A number of United players have been linked with AFL women’s teams, including Jenna McCormick and Ellie Brush, as well as the injured Caitlin Munoz, who attended a talent search session with the GWS Giants.

But Dower said the two codes would not compete with each other and the advancement in women’s sport was a “win-win”.

“The seasons only overlap by a couple of games and obviously they’re both endurance-based sports with collisions as well, so if there is the opportunity for the players to do it, and both the organisations want to do it, then it’s a win-win,” she said.

“The more that we can have female athletes become professional athletes and play professional sport throughout longer periods of the year then the higher the profiles of the female athletes will be.

“There is certainly room for us to work together, rather than in competition.”

A number of basketballers have presented as code-hoppers, with Opals star Erin Phillips signing with the Adelaide Crows, as well as Jessica Bibby training with the Giants.

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An unpleasant week set for a soggy record

What has already been a big few weeksof rainfall looks set to get a fair bit worse before themonth closes.
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If the predictions are even close to correct, many central Victorian towns areheading for their wettest Septemberin history.

The Bureau of Meteorologymight have been accused of “crying wolf” last week after some of the follow up rainfalls tothe floods failed to eventuate, but it is not holding back on the predictions for later thisweek.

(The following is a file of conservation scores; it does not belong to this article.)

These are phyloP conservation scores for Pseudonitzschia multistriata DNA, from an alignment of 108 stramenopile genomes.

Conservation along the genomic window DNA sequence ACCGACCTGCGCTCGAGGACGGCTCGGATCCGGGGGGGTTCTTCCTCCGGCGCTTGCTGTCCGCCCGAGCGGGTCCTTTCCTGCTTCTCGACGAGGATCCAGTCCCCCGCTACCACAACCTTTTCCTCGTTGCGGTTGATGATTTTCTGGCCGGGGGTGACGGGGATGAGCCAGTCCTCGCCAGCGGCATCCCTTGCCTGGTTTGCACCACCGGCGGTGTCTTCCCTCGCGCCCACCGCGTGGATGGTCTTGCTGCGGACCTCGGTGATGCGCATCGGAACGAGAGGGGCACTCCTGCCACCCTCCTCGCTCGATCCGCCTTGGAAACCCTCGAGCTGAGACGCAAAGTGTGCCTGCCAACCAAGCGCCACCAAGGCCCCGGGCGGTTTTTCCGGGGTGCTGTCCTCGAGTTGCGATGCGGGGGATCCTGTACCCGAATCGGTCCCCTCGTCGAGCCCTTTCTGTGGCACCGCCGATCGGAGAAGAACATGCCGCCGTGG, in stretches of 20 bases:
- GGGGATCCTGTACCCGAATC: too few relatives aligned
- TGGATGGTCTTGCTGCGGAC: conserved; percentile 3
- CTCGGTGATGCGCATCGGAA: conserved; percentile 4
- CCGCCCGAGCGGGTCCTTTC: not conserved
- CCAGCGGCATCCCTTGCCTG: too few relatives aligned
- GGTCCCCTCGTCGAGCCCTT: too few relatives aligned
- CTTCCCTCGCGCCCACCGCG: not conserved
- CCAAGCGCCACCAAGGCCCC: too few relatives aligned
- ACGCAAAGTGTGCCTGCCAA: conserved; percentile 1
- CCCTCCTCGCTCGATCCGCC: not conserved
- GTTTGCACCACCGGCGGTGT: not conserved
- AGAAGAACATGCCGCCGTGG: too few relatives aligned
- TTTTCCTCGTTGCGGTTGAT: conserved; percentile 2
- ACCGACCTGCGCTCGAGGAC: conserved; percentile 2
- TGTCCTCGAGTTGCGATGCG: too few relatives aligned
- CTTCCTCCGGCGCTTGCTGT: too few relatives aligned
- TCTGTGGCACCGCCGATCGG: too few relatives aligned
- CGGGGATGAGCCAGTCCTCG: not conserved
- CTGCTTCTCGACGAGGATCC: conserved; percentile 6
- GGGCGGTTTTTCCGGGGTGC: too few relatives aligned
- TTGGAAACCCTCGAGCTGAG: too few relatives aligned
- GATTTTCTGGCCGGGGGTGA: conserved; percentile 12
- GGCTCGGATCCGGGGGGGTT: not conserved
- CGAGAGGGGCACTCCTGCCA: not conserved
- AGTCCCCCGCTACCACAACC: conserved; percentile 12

The bureau is predicting a complex low pressure system will cause heavy rain, severe thunderstorms anddestructive winds.

On Wednesday, rain and thunderstorms will develop, spreading over western parts of Victoria during the afternoon and evening.

The strong westerly change will also bring damaging winds and surge east on Thursday, causing a broad band of rain and thunderstorms to sweep across Victoriabut even behind this the rain will continue.

Weatherzone has gone so far as predicting the weather patterns coming up later this weekto be one of the biggest weather systems we have seen so far this year.

Given this has been a year of some pretty extreme weather, all this talk does not bode well.

For Bendigo this amounts to as much as 60mm of rain over the three-day period from Wednesday to Friday.

Some 520mm of rain has fallen in Bendigo this year.

To put this figure in context, last year 294mm had been recorded to this point, while the long-term average is 384mm.

Even if the predictions don’t quite hit this total, sodden ground is unlikely to absorb any more water and low lying areas where water has pooled will possibly flood all over again.

All in all what this means is be ready for the worst.

Forewarned is to be forearmed and clearing a blocked drain or guttering may make a huge difference when the heavy falls come.

All the other warnings hold more than ever, including resisting the temptation to drive through flood waters.

Far too often during the last big rains we witnessed people taking a chance in floodwaters and getting stuck.

And if all these predictions amount to little, then there is no great loss in the caution.

It may even end with some good news; withthe tail end of the school holidays promisinga patch of sun and even adry grand-final day.

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Curtis Cheng’s widow Selina speaks about his death for the first time

Selina Cheng dabs her eyes as she speaks about her murdered husband. Photo: Nine News Curtis Cheng and his son Alpha (left) was shot dead by a 15-year-old boy outside NSW police headquarters last year. Photo: Supplied
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Mrs Cheng with her children Alpha and Zilvia at her husband’s funeral in October 2015. Photo: James Brickwood